This is likely alluding to some sort of venture with Apple or other digital operators. Apple’s incursion into the payments system has been hugely successful  

The new structure will allow ANZ to do anything with its new business arm without the worry of being regulated like a financial institution. Adams, for instance, gives the example of ANZ purchasing a soft drink company.

ANZ has ignored questions put to them by MWM regarding whether the structure permits related party transactions between the two arms of the bank. In the case of Macquarie, there were strict Chinese Walls enforced but these have been eroded somewhat. In any case, if the listed parent company owns both the bank and the holding company its risk must be protected.  

An ANZ spokesperson directed MWM to ANZ chairman Paul O’Sullivan’s remarks at the ANZ scheme meeting on December 15 in which he said, “It’s also important to note that a non-operating holding company is not new.

“It is used by many leading financial institutions including Macquarie Group and Suncorp Group in Australia and Bank of America, JP Morgan, HSBC and Barclays internationally.”

Sovereign mollycoddling

Besides ANZ’s government guarantees via the Financial Claims Scheme, which protects depositors of up to $250,000 per account holder per authorised deposit-taking institution, and the liquidity guarantee, during the pandemic the financial sector was the beneficiary of the RBA’s Term Funding Facility (TFF) through which a total of $188b was lent to financial institutions at super low-interest rates.

Of this $188b, $83b was lent at 0.25% interest with the remainder lent at 0.1% interest in an attempt to flood the financial sector with liquidity. The banks mostly parked the funds on deposit with the RBA.

As a previous MWM investigation has revealed, the banks were able to store this money in the RBA’s Exchange Settlement Accounts which are now paying out 3% per cent, offering institutions like ANZ billions in risk-free profit. At one point, the RBA was lending to the big banks at 0.1% while paying them 0.25% interest on deposit.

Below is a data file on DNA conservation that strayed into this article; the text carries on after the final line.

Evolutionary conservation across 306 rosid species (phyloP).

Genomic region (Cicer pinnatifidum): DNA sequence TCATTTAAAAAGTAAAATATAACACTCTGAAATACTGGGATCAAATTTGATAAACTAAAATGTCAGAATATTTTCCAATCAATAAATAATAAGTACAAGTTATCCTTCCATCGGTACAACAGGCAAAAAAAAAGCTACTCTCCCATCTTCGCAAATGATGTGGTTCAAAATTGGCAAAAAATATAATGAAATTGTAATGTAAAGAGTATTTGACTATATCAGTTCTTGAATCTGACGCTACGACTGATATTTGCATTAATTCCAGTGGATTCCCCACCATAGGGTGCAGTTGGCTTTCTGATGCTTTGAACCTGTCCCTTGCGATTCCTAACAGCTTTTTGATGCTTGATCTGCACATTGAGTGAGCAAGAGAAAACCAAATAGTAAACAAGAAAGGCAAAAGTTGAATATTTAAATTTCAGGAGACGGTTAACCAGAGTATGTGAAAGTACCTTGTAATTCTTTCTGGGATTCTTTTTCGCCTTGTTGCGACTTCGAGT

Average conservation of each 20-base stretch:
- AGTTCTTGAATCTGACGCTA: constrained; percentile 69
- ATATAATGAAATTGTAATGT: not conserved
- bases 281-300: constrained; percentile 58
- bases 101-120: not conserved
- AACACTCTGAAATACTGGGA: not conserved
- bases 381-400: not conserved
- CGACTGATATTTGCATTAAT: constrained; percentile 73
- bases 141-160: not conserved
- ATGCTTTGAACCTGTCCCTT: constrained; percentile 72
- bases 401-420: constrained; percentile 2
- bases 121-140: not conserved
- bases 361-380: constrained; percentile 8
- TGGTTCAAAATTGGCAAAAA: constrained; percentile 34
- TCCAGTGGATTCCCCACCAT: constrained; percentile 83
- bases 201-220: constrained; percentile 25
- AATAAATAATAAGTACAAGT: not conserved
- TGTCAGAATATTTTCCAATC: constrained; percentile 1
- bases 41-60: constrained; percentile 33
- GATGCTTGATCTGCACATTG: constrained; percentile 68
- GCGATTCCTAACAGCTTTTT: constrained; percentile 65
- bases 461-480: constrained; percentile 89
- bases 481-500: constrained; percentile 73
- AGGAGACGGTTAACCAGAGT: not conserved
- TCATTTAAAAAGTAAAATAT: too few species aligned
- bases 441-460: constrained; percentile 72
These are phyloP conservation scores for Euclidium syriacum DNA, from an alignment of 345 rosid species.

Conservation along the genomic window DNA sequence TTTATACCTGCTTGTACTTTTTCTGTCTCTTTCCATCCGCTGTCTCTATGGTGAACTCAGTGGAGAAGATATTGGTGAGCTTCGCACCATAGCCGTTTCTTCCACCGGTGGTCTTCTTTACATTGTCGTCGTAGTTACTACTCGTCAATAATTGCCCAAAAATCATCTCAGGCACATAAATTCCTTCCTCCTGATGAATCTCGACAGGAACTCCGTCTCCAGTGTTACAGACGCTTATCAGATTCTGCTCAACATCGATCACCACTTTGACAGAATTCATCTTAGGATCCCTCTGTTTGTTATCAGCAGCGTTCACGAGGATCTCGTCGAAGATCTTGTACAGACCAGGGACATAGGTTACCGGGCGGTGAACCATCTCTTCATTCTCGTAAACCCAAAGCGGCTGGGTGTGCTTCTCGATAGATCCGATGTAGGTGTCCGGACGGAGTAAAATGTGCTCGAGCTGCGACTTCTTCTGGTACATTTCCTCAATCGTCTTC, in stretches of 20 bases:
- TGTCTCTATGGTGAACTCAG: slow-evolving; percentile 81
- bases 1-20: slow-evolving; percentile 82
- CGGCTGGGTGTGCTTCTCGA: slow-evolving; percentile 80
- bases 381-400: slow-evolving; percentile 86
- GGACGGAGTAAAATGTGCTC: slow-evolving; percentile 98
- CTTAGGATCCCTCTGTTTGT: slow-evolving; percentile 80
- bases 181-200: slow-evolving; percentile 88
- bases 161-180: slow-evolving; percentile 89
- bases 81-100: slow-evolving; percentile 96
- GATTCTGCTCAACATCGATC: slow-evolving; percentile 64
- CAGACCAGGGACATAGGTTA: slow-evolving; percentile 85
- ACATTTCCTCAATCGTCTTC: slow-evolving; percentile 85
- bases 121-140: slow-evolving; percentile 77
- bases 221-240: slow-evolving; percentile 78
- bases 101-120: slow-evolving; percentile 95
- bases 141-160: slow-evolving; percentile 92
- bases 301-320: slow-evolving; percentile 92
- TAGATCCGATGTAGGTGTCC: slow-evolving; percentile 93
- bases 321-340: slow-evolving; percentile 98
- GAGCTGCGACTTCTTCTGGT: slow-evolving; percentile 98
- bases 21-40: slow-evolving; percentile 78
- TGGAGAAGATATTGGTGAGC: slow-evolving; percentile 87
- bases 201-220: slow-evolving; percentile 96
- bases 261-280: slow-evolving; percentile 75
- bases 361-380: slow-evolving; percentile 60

READ MORE:

https://michaelwest.com.au/anz-coy-on-good-bank-bad-bank-ploy-to-launch-into-new-non-banking-businesses/

 

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punting.....

 

by 

 

ANZ is now free to pull a Richard Branson and licence its brand to sell ANZ-branded financial products through its non-banking and non-financially regulated wing after regulators approved its restructuring, reports Callum Foote.

The shutters are still down. ANZ, APRA, the Australian Bankers Association, Treasury. Nobody wants to talk about a momentous regulatory change which will allow Big Four bank to expand into non-bank businesses.

Australia’s top banking lobbyist Anna Bligh, chief executive of the Australian Banking Association (ABA) declined to comment.

“The corporate structure of individual banks is a matter for those banks in consultation with the Regulator,” is the response from a spokesperson. This despite its professed commitment to “accountability” for the country’s banks. The stonewalling from ABA mirrors responses from other agencies and regulators. It seems nobody is prepared to publicly debate an issue of enormity for Australia’s banking sector.

At the end of last year, ANZ finalised its “good bank bad bank” restructuring, setting up a Non-Operating Holding Company (NOHC) so it can invest in non-banking-related businesses free of the financial regulations imposed on banking institutions.

This has opened the door for the smallest of the Big Four banks to engage in new business models. Such is the secrecy over ANZ’s plan, and indeed the secrecy from regulators, it is left to speculation to work out what chief executive Shayne Elliott and his team are up to.

 

READ MORE:

https://michaelwest.com.au/four-pillars-to-four-punters-will-anz-do-a-richard-branson-licence-its-brand-like-virgin/